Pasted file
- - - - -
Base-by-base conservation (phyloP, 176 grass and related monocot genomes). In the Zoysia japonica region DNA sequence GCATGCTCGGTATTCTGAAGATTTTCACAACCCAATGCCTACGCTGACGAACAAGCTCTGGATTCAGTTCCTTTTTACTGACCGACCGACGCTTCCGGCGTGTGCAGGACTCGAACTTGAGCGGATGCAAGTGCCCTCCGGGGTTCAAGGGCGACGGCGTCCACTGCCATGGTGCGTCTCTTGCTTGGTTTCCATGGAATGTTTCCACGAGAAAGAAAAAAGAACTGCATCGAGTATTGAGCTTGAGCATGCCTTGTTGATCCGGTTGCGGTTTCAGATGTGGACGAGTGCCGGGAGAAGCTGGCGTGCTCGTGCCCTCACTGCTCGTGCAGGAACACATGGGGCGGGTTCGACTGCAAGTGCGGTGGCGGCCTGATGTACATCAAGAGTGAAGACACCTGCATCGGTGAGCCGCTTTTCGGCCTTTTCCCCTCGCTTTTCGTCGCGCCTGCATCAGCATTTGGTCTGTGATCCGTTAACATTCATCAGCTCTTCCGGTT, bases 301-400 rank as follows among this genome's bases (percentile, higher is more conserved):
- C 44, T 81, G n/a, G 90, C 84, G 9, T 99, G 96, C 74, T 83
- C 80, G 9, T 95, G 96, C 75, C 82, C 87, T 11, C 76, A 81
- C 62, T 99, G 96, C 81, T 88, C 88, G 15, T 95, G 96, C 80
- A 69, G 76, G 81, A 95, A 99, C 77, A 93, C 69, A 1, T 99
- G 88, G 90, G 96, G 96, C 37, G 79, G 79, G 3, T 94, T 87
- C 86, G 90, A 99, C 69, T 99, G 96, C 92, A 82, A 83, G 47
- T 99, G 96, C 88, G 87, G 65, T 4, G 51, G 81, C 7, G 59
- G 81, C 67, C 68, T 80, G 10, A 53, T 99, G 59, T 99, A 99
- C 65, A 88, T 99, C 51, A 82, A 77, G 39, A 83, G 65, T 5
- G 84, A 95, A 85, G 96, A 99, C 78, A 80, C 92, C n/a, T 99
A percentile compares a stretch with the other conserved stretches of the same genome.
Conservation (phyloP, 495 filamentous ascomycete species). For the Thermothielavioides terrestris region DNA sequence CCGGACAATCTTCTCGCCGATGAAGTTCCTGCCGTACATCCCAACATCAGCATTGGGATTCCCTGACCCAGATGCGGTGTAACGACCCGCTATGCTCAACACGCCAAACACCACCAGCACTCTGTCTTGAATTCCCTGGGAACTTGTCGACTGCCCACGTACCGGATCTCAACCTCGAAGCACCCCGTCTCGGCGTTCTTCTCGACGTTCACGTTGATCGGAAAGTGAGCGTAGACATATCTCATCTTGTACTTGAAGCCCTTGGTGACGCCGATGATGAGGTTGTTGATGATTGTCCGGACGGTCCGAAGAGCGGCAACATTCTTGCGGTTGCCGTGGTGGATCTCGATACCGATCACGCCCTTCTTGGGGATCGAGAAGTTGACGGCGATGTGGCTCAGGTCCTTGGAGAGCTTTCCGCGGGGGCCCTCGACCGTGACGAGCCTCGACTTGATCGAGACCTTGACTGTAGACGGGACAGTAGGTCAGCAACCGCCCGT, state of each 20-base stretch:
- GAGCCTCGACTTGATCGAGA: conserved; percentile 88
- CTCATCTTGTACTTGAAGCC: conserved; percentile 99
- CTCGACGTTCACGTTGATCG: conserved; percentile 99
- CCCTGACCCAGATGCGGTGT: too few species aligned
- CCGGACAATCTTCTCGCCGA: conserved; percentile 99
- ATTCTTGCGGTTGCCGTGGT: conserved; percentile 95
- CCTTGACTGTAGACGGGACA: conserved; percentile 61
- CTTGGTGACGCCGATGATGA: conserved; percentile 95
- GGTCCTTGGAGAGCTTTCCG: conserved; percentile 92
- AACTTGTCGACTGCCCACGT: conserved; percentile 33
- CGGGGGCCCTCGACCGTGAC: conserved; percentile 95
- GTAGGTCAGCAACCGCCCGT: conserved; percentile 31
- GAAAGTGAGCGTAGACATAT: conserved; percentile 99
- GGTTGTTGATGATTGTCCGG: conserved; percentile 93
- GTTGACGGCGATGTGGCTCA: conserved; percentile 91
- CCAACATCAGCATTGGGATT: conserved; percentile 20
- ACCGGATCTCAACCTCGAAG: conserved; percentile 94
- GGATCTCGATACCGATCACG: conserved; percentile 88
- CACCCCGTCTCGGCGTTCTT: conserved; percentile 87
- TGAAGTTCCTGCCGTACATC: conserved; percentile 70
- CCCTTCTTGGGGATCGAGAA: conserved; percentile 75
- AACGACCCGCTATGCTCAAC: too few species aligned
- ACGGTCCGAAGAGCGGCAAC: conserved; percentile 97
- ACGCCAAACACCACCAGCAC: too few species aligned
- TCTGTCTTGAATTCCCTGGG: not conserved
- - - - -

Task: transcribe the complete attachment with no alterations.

Base-by-base conservation (phyloP, 176 grass and related monocot genomes). In the Zoysia japonica region DNA sequence GCATGCTCGGTATTCTGAAGATTTTCACAACCCAATGCCTACGCTGACGAACAAGCTCTGGATTCAGTTCCTTTTTACTGACCGACCGACGCTTCCGGCGTGTGCAGGACTCGAACTTGAGCGGATGCAAGTGCCCTCCGGGGTTCAAGGGCGACGGCGTCCACTGCCATGGTGCGTCTCTTGCTTGGTTTCCATGGAATGTTTCCACGAGAAAGAAAAAAGAACTGCATCGAGTATTGAGCTTGAGCATGCCTTGTTGATCCGGTTGCGGTTTCAGATGTGGACGAGTGCCGGGAGAAGCTGGCGTGCTCGTGCCCTCACTGCTCGTGCAGGAACACATGGGGCGGGTTCGACTGCAAGTGCGGTGGCGGCCTGATGTACATCAAGAGTGAAGACACCTGCATCGGTGAGCCGCTTTTCGGCCTTTTCCCCTCGCTTTTCGTCGCGCCTGCATCAGCATTTGGTCTGTGATCCGTTAACATTCATCAGCTCTTCCGGTT, bases 301-400 rank as follows among this genome's bases (percentile, higher is more conserved):
- C 44, T 81, G n/a, G 90, C 84, G 9, T 99, G 96, C 74, T 83
- C 80, G 9, T 95, G 96, C 75, C 82, C 87, T 11, C 76, A 81
- C 62, T 99, G 96, C 81, T 88, C 88, G 15, T 95, G 96, C 80
- A 69, G 76, G 81, A 95, A 99, C 77, A 93, C 69, A 1, T 99
- G 88, G 90, G 96, G 96, C 37, G 79, G 79, G 3, T 94, T 87
- C 86, G 90, A 99, C 69, T 99, G 96, C 92, A 82, A 83, G 47
- T 99, G 96, C 88, G 87, G 65, T 4, G 51, G 81, C 7, G 59
- G 81, C 67, C 68, T 80, G 10, A 53, T 99, G 59, T 99, A 99
- C 65, A 88, T 99, C 51, A 82, A 77, G 39, A 83, G 65, T 5
- G 84, A 95, A 85, G 96, A 99, C 78, A 80, C 92, C n/a, T 99
A percentile compares a stretch with the other conserved stretches of the same genome.
Conservation (phyloP, 495 filamentous ascomycete species). For the Thermothielavioides terrestris region DNA sequence CCGGACAATCTTCTCGCCGATGAAGTTCCTGCCGTACATCCCAACATCAGCATTGGGATTCCCTGACCCAGATGCGGTGTAACGACCCGCTATGCTCAACACGCCAAACACCACCAGCACTCTGTCTTGAATTCCCTGGGAACTTGTCGACTGCCCACGTACCGGATCTCAACCTCGAAGCACCCCGTCTCGGCGTTCTTCTCGACGTTCACGTTGATCGGAAAGTGAGCGTAGACATATCTCATCTTGTACTTGAAGCCCTTGGTGACGCCGATGATGAGGTTGTTGATGATTGTCCGGACGGTCCGAAGAGCGGCAACATTCTTGCGGTTGCCGTGGTGGATCTCGATACCGATCACGCCCTTCTTGGGGATCGAGAAGTTGACGGCGATGTGGCTCAGGTCCTTGGAGAGCTTTCCGCGGGGGCCCTCGACCGTGACGAGCCTCGACTTGATCGAGACCTTGACTGTAGACGGGACAGTAGGTCAGCAACCGCCCGT, state of each 20-base stretch:
- GAGCCTCGACTTGATCGAGA: conserved; percentile 88
- CTCATCTTGTACTTGAAGCC: conserved; percentile 99
- CTCGACGTTCACGTTGATCG: conserved; percentile 99
- CCCTGACCCAGATGCGGTGT: too few species aligned
- CCGGACAATCTTCTCGCCGA: conserved; percentile 99
- ATTCTTGCGGTTGCCGTGGT: conserved; percentile 95
- CCTTGACTGTAGACGGGACA: conserved; percentile 61
- CTTGGTGACGCCGATGATGA: conserved; percentile 95
- GGTCCTTGGAGAGCTTTCCG: conserved; percentile 92
- AACTTGTCGACTGCCCACGT: conserved; percentile 33
- CGGGGGCCCTCGACCGTGAC: conserved; percentile 95
- GTAGGTCAGCAACCGCCCGT: conserved; percentile 31
- GAAAGTGAGCGTAGACATAT: conserved; percentile 99
- GGTTGTTGATGATTGTCCGG: conserved; percentile 93
- GTTGACGGCGATGTGGCTCA: conserved; percentile 91
- CCAACATCAGCATTGGGATT: conserved; percentile 20
- ACCGGATCTCAACCTCGAAG: conserved; percentile 94
- GGATCTCGATACCGATCACG: conserved; percentile 88
- CACCCCGTCTCGGCGTTCTT: conserved; percentile 87
- TGAAGTTCCTGCCGTACATC: conserved; percentile 70
- CCCTTCTTGGGGATCGAGAA: conserved; percentile 75
- AACGACCCGCTATGCTCAAC: too few species aligned
- ACGGTCCGAAGAGCGGCAAC: conserved; percentile 97
- ACGCCAAACACCACCAGCAC: too few species aligned
- TCTGTCTTGAATTCCCTGGG: not conserved